And here's another first for the venerable coach known as "Schnell": Well accustomed to coaching second-generation wrestlers, he has his initial father-daughter combination. He coached Mike Ferrell, Cass' dad, back in the 1980s.
"She doesn't miss [practices]. She's got a great attitude," Schnellenbach said of Cass Ferrell. "She's tough."
She's experienced and accomplished, too.
Cass Ferrell has been wrestling for about eight years, both in girls-only competition and against boys.
She competed with boys at Ridley Middle School. She also was a member of the Friends' Central team. But in the Friends Schools League, competition was sparse - because of their Quaker beliefs, some schools chose to forfeit matches against her.
Ferrell also works out with, and competes for, Women Only Wrestling, a club for females based at Friends' Central. The group participates in national tournaments.
Ask about her achievements on a national stage, and she rattles them off: Two national championships. Since she left elementary school, all-American status (for top-eight finishes) in every national tournament she has entered. Fourth place at folkstyle nationals last year, and second at freestyle nationals.
Facing boys in PIAA competition is obviously less eventful. "It's rough," she said of her season. Ferrell lost her first eight dual-meet matches - half by pin, half by decision - before entering the Delco Duals on Dec. 27. There, she earned a 5-2 decision against a boy from Avon Grove.
"When I wrestle boys, I feel like I go out with more aggression, and I just have to wrestle really tough, because guys are a lot stronger than me," Ferrell said.
Against girls, she added: "I think it's a more even playing field. You're not worried about strength issues. You just go out there with a plan, and you know what you're going to do, and you just execute your moves."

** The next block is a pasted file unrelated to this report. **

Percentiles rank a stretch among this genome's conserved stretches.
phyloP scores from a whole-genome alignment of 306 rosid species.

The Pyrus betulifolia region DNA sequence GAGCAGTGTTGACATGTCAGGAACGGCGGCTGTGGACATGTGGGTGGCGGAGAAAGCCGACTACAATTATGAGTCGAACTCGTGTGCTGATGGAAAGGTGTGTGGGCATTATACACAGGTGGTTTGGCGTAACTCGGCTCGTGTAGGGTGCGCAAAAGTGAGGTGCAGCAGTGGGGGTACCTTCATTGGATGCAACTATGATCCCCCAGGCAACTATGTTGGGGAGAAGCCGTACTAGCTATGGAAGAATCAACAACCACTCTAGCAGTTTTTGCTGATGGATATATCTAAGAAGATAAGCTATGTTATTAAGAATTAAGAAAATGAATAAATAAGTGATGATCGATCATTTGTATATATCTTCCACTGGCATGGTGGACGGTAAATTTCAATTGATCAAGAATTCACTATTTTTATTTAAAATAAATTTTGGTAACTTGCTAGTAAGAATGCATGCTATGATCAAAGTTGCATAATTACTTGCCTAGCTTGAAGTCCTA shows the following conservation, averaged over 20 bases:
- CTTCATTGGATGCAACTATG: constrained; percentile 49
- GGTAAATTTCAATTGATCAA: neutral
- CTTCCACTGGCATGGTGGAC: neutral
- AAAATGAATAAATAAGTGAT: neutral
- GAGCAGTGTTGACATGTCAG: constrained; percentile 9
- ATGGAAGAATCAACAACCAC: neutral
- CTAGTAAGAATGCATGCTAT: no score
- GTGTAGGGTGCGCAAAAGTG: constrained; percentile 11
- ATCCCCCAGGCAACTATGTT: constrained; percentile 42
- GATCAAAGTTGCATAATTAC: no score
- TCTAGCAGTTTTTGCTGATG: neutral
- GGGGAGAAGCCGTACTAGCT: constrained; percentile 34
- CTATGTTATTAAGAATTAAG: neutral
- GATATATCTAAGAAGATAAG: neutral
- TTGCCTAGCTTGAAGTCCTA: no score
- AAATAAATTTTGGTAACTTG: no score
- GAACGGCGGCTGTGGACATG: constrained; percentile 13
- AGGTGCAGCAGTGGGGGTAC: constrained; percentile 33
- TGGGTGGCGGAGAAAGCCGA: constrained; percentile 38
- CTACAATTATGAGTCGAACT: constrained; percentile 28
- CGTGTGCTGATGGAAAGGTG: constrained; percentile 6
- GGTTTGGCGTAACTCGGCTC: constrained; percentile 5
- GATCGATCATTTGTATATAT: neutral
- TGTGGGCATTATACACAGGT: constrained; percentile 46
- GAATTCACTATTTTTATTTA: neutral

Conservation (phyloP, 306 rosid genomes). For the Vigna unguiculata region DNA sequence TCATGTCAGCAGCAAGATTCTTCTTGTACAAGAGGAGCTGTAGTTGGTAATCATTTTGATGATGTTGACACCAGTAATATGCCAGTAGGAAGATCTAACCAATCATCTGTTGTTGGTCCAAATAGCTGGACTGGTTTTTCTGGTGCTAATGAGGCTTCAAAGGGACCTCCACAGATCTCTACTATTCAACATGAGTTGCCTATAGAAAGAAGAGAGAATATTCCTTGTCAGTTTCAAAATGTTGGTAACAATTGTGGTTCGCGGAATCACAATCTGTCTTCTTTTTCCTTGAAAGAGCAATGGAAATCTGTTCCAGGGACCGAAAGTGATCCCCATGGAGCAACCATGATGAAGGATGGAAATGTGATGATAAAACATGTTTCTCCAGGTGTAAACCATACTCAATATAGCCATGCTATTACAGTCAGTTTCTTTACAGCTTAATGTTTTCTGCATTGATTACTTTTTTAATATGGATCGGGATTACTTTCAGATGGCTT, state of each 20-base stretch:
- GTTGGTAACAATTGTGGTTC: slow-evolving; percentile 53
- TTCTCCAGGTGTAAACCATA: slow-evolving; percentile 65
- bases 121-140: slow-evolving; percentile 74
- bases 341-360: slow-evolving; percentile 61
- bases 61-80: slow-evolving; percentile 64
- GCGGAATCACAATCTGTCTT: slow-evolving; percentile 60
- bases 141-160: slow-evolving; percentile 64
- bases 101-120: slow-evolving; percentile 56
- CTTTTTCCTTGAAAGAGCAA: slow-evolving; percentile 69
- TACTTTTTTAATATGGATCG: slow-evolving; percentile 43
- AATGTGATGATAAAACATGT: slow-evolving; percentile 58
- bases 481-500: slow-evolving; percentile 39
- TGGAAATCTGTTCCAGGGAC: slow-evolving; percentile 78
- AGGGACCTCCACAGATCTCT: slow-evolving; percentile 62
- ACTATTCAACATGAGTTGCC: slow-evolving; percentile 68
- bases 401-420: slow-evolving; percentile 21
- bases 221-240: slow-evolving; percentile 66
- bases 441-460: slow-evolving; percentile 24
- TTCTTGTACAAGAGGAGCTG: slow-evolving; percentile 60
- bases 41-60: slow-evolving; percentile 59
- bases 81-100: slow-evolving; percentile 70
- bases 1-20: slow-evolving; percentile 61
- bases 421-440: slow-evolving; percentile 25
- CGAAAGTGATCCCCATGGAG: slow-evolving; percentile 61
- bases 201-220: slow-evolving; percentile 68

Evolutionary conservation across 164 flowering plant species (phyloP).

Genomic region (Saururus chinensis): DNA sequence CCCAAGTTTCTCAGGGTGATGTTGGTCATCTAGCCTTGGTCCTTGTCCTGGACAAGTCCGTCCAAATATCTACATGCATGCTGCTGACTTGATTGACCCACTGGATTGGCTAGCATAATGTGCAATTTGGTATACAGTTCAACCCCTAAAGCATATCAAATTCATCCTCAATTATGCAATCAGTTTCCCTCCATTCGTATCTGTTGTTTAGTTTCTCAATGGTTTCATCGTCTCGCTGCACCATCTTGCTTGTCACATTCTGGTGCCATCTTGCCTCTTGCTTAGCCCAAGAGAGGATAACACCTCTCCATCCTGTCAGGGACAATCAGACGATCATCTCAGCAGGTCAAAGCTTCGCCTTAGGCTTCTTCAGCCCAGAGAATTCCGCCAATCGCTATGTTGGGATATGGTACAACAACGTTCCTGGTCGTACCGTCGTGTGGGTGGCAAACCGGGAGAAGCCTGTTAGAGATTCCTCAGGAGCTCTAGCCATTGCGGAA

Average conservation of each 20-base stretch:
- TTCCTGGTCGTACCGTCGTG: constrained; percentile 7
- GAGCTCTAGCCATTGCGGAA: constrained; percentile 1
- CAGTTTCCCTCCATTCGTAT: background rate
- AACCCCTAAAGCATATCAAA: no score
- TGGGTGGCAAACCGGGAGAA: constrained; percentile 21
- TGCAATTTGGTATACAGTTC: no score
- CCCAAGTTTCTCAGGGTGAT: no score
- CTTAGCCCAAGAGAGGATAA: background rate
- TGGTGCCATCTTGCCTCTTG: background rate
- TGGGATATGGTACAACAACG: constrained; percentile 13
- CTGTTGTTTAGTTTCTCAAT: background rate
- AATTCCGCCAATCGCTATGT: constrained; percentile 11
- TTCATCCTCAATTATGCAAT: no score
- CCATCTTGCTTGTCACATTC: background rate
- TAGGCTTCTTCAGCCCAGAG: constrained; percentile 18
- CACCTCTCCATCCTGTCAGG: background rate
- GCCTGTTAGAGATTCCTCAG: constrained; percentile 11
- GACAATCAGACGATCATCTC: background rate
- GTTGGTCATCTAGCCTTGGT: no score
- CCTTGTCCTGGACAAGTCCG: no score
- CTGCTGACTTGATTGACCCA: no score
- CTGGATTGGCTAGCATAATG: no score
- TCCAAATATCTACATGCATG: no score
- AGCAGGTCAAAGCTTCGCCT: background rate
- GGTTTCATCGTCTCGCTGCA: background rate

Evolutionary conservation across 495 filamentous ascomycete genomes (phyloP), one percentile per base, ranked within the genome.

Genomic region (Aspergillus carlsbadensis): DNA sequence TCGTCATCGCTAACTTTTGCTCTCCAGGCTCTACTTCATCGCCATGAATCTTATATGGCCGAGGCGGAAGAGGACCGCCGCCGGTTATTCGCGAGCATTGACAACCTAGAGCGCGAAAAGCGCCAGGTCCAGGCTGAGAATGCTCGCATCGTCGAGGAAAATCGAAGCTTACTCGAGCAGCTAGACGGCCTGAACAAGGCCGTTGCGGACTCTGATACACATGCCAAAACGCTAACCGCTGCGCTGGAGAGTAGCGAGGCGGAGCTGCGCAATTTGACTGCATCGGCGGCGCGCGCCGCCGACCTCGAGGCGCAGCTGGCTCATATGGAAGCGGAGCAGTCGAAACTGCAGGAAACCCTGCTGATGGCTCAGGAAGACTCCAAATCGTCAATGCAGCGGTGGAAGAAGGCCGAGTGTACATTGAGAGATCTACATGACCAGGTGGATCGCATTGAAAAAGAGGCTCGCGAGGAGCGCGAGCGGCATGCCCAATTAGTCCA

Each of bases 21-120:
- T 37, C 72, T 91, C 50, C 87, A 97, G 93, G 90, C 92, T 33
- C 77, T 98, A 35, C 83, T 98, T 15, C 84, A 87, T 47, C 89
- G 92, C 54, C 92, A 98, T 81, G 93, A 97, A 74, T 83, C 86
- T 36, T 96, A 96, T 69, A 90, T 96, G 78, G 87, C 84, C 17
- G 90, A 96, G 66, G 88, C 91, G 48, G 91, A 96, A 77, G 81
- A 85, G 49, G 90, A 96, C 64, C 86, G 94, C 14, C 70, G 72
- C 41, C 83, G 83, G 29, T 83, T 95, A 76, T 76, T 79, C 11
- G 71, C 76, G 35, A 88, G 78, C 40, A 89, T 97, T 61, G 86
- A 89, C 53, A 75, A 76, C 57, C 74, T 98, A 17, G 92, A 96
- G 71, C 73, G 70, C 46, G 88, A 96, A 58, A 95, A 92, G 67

Ferrell beat out two Ridley boys for the starting spot at 106, the lightest of the 14 weight classes. In three wrestle-offs, the intrasquad challenges for lineup berths, she said she recorded two pins and an 8-0 decision.
"I didn't believe it, because this is not an easy sport," Schnellenbach said. "It's like a girl going out for football, except here there are weight classes."
Still, he added, Ferrell often gives up about eight pounds to opponents.
She's certainly confident. At a recent practice, partnered with freshman Sean Cannon, one of the boys she had beaten out, and she halted a drill to teach Cannon some throwing technique.
"She's a good wrestler. She's quick," Cannon said. As to how it felt losing to a girl, Cannon, who said he has been wrestling Ferrell since he was 6, termed it no big deal. "She's beaten me. She's just beaten me," he said. "I'm kind of used to it. She's been beating me for a while."
Then, he paid her the ultimate compliment.
It might bother him, he said, if a girl who had just started wrestling beat him.
"With her," he said of Ferrell, "I treat her like a boy."
As for the man of Ridley wrestling, Schnellenbach, 78, shows no signs of stopping - despite having retired after 40-plus seasons as an assistant football coach after Ridley's final game this past Thanksgiving, and despite having been diagnosed with congestive heart failure more than a year ago.
Schnellenbach, who said how he feels now compared to last year is "like night and day," entered this season sixth all-time in dual-meet coaching wins, according to the National Federation of State High School Associations. He has a 721-206-7 record and a healthy number of wrestlers due to return next season.
"We have like 10 back next year. It would be tough to walk away from 10," Schnellenbach said.
Does that mean he'll definitely return for season No. 53?
"If I stay alive, yes," he said. "I mean, anybody can go at any time - I realize that - but I do feel much better."
Contact staff writer Lou Rabito at 215-854-2916 or firstname.lastname@example.org.